In a 60 Minutes profile of Secretary Johnson that aired in April 2015, it was stated: "[s]o far he's gotten high marks, even from the Republicans in Congress. When he came on board, nearly half the senior management jobs were vacant; he's filled all but one; he's boosted morale; and improved the coordination and dissemination of threat information throughout the government."[50]

Johnson (left) observes a container x-ray screening while visiting the Dundalk Marine Terminal near Baltimore in 2016

In May 2015, Secretary Johnson issued reforms that helped minimize detention time for families in residential centers.[51] In June, one year after the increase of unaccompanied children crossing the southern border, Secretary Johnson committed publicly to continually evaluating the policy of family residential centers.[51] The Secretary made personal visits to the family residential centers and spoke with dozens of Central American mothers at the facilities before issuing additional substantial changes to the Department's detention practices with respect to families with children.[51] One major change included releasing families who establish eligibility for asylum or other relief under the law.[51]

Johnson meets with Qatar's ambassador Mohammed Jaham Al Kuwari in March 2016

Johnson also raised employee morale across the Department. For years, DHS had been plagued by low morale. Johnson launched an aggressive campaign to improve morale across the Department. They made hiring and promotion opportunities more transparent, conducted 55 workforce engagements in 22 cities across the country in 2016, and developed a DHS-wide mission statement. That effort brought good results in 2016, as the annual Federal Employee Survey reflected a 3% increase in the levels of employee satisfaction (from 53 percent in 2015 to 56 percent in 2016) - the largest single-year increase for any Department the size of DHS.[52][53]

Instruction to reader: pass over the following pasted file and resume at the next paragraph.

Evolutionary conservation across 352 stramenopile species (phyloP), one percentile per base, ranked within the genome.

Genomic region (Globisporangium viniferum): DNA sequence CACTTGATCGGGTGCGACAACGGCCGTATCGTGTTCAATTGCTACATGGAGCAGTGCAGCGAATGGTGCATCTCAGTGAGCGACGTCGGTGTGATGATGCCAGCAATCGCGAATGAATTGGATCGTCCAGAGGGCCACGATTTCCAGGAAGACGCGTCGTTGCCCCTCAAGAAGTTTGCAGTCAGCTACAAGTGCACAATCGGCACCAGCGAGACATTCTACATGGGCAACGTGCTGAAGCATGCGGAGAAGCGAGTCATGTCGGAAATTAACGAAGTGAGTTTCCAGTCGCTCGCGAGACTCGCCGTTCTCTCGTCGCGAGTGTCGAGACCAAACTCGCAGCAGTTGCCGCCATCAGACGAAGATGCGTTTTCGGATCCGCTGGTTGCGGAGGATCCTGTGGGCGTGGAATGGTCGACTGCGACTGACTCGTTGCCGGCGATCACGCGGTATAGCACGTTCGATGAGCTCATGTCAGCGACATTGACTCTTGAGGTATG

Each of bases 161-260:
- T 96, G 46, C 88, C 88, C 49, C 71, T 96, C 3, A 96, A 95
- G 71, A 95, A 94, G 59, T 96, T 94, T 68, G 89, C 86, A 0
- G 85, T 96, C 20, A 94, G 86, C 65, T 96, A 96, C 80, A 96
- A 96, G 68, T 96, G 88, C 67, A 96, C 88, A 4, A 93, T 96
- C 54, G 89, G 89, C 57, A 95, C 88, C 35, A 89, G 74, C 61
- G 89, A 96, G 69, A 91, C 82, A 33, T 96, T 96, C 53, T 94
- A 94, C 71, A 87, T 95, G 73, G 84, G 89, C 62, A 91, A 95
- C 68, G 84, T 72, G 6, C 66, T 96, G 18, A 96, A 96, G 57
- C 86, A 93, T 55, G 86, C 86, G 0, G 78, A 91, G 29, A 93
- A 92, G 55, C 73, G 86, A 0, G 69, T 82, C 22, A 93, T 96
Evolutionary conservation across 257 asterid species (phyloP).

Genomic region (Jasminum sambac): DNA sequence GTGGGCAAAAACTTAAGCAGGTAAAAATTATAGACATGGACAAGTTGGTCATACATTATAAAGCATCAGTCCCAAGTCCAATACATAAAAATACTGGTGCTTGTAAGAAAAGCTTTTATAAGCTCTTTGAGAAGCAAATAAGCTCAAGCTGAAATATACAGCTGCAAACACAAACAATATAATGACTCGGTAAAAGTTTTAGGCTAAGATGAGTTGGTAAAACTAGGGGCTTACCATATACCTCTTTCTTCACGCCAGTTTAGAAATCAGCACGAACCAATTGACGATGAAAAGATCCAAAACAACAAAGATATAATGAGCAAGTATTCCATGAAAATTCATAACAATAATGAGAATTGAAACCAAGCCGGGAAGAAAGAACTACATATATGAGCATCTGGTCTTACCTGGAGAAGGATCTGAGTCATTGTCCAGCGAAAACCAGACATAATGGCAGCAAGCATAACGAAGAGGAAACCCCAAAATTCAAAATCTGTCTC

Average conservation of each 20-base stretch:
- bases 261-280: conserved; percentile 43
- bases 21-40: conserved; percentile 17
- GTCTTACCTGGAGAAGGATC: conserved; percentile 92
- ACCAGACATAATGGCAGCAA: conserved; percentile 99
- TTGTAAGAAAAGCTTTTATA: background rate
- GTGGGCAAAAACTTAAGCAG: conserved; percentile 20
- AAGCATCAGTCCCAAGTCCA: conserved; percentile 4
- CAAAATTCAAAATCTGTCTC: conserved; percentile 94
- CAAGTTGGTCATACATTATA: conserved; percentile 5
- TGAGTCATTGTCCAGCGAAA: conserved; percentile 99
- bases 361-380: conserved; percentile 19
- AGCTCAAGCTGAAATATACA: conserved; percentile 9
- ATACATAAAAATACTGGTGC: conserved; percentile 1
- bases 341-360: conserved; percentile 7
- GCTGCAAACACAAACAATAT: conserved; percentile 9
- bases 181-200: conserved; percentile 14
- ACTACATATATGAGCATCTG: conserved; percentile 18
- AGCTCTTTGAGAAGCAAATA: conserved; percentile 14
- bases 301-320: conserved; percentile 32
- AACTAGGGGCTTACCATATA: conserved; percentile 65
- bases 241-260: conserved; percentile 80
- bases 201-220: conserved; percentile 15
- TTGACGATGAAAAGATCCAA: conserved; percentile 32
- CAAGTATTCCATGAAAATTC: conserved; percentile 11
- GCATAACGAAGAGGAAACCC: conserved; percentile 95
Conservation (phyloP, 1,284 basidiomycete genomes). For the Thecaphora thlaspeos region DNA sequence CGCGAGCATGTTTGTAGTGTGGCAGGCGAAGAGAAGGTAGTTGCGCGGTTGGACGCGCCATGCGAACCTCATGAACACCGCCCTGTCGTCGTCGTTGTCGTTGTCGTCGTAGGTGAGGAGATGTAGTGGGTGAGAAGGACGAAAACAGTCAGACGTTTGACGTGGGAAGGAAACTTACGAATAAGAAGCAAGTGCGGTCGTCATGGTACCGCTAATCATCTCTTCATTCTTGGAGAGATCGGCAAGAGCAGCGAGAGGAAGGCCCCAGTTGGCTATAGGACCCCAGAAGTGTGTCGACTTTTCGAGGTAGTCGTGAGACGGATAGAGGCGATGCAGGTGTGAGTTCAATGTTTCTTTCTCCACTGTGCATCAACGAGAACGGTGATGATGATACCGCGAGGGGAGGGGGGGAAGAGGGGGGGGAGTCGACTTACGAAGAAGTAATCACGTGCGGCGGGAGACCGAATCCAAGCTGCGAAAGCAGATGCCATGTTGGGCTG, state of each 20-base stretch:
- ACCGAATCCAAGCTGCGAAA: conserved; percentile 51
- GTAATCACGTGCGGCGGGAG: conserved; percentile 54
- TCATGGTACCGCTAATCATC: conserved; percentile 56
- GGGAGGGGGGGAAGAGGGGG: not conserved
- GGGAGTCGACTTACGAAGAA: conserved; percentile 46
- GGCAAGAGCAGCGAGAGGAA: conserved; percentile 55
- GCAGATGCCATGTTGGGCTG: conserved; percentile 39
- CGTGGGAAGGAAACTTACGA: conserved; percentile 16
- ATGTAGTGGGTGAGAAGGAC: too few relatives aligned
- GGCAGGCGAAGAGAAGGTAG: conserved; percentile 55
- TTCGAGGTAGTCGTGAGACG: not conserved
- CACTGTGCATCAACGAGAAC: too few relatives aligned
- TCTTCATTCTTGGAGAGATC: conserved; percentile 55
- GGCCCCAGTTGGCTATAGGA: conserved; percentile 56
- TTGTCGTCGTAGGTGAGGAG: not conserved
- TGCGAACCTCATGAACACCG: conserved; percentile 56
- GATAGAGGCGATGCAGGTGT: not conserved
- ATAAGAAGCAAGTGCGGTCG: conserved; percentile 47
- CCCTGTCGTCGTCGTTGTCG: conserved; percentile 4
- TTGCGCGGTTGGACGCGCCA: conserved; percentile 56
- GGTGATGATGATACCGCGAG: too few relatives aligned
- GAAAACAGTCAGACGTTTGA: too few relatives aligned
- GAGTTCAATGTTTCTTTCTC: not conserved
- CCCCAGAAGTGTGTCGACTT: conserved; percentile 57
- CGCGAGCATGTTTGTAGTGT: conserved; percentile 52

Speeches and appearances

During his service as Secretary, Johnson has given several high-profile speeches. On June 8, 2015 he gave a speech at the James A. Baker III Institute for Public Policy of Rice University.[54] He focused on the Department of Homeland Security's border security efforts, describing the trends in border crossers decreasing over the past year, and the Obama administration's executive actions issued to address the millions of hard working undocumented immigrants in America.[54] In July he presented the Landon Lecture at Kansas State University.[55] He warned of the evolving terrorist threat, from terrorist group trained and directed attacks to terrorist group inspired attacks, and described the Department of Homeland Security's efforts to keep Americans safe.[56]